The Altar-Boy [poem by John O’Brien]

[Editor: This poem by John O’Brien was published in Around the Boree Log and Other Verses, 1921.]

The Altar-Boy

Now McEvoy was altar-boy
As long as I remember;
He was, bedad, a crabbéd lad,
And sixty come December.
Faith, no one dared to “interfere”
In things the which concernin’
’Twas right and just to him to trust
Who had the bit o’ learnin’
To serve the priest; and here at least
He never proved defaulter;
So, wet or dry, you could rely
To find him on the Altar.

The acolyte in surplice white
Some admiration rouses:
But McEvoy was altar-boy
In “Sund’y coat-’n-trouses.”
And out he’d steer, the eye severe
The depths behind him plumbin”
In dread, I wot (he once was “cot”),
The priest might, not be comin’:
Then, stepping slow on heel and toe,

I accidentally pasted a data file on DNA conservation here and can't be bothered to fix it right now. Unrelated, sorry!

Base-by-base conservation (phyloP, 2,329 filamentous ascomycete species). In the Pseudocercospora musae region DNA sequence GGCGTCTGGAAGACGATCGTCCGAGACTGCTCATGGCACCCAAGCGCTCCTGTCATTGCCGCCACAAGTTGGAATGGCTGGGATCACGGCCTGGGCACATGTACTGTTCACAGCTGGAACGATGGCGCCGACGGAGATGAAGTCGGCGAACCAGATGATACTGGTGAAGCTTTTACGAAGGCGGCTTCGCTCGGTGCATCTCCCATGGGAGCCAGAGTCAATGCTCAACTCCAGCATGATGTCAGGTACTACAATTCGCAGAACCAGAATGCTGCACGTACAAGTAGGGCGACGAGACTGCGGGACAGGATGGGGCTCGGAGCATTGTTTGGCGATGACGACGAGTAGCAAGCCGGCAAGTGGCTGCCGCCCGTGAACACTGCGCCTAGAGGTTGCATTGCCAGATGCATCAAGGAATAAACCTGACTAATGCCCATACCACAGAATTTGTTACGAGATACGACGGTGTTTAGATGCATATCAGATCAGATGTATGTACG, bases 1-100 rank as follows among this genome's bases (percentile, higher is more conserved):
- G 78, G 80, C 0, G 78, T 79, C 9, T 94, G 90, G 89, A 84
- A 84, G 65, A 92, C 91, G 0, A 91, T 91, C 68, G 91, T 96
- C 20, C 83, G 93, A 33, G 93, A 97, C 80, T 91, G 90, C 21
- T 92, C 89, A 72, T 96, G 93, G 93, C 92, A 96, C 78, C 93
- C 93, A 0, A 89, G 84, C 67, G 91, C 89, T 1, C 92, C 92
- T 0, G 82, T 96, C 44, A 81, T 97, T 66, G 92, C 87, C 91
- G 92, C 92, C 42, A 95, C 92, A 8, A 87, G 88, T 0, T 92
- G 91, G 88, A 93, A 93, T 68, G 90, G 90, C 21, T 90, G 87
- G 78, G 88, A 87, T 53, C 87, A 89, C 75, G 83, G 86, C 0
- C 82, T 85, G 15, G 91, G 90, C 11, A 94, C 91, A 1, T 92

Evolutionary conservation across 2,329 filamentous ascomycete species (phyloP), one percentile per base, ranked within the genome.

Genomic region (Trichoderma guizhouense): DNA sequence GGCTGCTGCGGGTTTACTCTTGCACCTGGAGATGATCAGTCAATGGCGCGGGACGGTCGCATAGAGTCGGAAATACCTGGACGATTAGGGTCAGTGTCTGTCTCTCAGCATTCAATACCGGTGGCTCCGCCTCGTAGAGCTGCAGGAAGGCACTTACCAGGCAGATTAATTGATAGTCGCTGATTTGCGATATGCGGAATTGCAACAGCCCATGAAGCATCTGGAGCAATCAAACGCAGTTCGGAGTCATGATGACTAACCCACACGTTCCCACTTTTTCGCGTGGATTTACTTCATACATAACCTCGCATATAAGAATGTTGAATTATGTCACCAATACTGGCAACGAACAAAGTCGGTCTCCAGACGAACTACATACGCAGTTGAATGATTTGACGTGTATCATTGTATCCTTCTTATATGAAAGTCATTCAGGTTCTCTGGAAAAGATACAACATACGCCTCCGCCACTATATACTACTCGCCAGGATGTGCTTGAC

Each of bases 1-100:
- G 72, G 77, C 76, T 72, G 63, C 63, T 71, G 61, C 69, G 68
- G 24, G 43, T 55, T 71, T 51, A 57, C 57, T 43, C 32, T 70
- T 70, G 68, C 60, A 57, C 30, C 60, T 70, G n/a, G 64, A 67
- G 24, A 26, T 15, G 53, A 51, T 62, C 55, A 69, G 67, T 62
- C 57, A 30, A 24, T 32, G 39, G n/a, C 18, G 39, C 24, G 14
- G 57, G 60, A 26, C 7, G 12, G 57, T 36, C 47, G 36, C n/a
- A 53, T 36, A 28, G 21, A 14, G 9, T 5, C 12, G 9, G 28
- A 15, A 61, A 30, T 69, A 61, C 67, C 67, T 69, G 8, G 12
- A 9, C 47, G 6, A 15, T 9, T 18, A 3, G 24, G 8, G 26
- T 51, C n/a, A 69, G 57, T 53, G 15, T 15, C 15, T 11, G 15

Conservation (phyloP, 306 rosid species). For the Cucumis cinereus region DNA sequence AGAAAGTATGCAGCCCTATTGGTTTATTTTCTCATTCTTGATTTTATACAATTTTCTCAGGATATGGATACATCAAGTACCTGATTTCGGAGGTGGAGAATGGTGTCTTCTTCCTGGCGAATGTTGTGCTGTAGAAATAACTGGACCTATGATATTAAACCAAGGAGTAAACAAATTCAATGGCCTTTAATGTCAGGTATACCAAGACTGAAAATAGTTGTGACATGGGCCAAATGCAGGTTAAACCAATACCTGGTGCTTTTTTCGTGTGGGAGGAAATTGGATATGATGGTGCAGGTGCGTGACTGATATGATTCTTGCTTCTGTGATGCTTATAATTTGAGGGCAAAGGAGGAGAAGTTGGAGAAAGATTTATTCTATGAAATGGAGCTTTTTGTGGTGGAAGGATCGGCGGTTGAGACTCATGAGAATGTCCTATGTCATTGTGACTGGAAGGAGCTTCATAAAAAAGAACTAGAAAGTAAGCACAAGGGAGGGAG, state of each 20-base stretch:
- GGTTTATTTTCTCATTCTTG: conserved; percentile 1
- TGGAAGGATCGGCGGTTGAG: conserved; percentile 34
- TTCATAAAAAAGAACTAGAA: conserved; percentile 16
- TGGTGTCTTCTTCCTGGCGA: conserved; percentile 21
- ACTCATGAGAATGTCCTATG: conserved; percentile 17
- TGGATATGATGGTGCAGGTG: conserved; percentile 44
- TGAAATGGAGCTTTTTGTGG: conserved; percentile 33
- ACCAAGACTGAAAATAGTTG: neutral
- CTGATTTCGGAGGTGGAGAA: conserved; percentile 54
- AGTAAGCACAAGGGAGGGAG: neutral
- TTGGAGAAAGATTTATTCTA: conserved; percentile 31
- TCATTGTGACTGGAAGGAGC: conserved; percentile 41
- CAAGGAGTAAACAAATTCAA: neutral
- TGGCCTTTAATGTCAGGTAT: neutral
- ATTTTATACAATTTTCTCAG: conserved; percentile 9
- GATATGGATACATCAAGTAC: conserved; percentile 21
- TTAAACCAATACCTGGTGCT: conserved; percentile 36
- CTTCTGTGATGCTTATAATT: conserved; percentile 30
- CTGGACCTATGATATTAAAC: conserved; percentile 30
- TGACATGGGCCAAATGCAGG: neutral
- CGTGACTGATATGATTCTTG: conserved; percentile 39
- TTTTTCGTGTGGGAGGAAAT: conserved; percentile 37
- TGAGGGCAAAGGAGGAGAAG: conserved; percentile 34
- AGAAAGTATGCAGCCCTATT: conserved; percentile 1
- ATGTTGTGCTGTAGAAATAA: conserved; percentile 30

No more he’d fail or falter,
But set likewise with hands and eyes
He’d move about the Altar.

A master-stroke of other folk
Might start the opposition,
And some, mebbe, in jealousy
Bedoubt their erudition;
But McEvoy was altar-boy
And, spite of all their chattin’,
It “put the stuns” on lesser ones
To hear him run the Latin.
And faith, he knew the business through,
The rubrics and the psalter;
You never met his “aikals” yet
When servin’ on the Altar.

The priest, indeed, might take the lead
By right of Holy Orders,
But McEvoy was altar-boy,
And just upon the borders.
So sermons dry he’d signify
With puckered brows behoovin’,
An’, if you please, at homilies
He’d nod the head approvin’;
And all the while a cute old smile
Picked out the chief defaulter;
Faith, wet or dry, the crabbéd eye
Would “vet” you from the Altar.



Published in:
John O’Brien. Around the Boree Log and Other Verses, Angus & Robertson, Sydney, 1921

Editor’s notes:
bedad = an Irish exclamation, a euphemism for “By God”
crabbed = irritable and perverse in disposition, ill-tempered, surly (can also refer to something difficult to understand or read; complicated, cramped)

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